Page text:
Is Greece the most powerful country in the world?

The idea that Greece should have a referendum to decide on whether or not to accept the bail-out package from the rest of us has clearly come as a bit of a shock to the politicians who like to think they run the eurozone. So far, absolutely no democracy whatsoever has been introduced to the bail-out process and that, I daresay, is how they expected things to carry on. But the bail-out package comes with nasty conditions - public sector pay cuts, tax rises, lower pensions and the like – that it is hard to see any nation accepting without something of a fight.

So it makes sense for the Greek government to give the people the final say on the deal. If they don’t, they are bound to lose power soon anyway – this just gives them something of a chance of hanging on. You can’t have severe austerity without consent of some kind from your electorate. As John Redwood puts it: “In reality, there was no ability to deliver their preferred policy without some means like a referendum of getting people to accept the chosen course of action.” The fact that the Greek government – seemingly alone among Europe’s governments – is prepared to recognise that big events of this sort need discussion with their populations as well as with the euro elite is actually rather heartening.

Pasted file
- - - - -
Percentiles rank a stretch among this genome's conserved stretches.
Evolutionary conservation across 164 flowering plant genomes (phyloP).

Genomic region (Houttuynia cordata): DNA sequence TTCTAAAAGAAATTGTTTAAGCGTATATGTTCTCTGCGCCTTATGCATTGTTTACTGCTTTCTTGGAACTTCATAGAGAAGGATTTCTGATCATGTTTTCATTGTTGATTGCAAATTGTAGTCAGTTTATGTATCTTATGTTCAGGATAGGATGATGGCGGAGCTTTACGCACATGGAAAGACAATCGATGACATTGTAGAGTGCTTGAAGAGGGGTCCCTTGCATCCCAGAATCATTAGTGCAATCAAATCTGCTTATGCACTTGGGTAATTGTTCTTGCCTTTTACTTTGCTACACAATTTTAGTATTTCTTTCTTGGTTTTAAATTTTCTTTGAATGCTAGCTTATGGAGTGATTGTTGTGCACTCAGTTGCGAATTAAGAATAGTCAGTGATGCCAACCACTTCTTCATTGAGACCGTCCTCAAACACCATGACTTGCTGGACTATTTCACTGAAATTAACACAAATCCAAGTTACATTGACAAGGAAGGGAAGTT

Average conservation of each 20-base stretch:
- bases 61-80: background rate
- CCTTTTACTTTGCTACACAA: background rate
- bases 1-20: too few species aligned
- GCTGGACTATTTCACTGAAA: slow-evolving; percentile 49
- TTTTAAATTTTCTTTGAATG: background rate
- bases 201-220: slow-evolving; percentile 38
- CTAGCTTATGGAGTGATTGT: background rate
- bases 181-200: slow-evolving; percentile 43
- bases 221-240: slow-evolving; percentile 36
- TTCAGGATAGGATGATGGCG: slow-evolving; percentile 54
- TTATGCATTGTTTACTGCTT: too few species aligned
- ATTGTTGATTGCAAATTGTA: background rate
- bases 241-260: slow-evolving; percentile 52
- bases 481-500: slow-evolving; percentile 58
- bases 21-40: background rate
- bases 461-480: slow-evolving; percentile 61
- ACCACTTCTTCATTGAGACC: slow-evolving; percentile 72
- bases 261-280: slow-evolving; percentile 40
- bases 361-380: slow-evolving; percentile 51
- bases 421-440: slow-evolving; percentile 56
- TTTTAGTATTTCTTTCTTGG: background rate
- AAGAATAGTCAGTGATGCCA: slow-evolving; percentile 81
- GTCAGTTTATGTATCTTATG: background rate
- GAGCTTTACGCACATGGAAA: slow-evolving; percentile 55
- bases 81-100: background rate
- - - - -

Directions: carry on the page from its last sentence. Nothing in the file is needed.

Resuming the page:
But the fact that markets are diving this morning should tell us one more thing. Greece has all the power. The talk around the bail-outs is usually about what Germany is prepared to do rather than what Greece is prepared to accept. Germany is assumed to have the power. But Greece has now shown the markets that it just isn’t so. If the Greeks decide they don’t fancy the terms much and announce a disorderly exit, it is game over for the euro, for Europe’s economy and for Germany’s weak-currency driven export boom.
Time for everyone to start being a bit more polite to Greece.  A senior member of Angela Merkel’s government has noted that he is irritated: “"Other countries are making considerable sacrifices for decades of mismanagement and poor leadership in Greece,” he says.I suspect that if they don’t want to have to start staving off the next banking crisis, they might have to make a few more
- article via www.moneyweek.com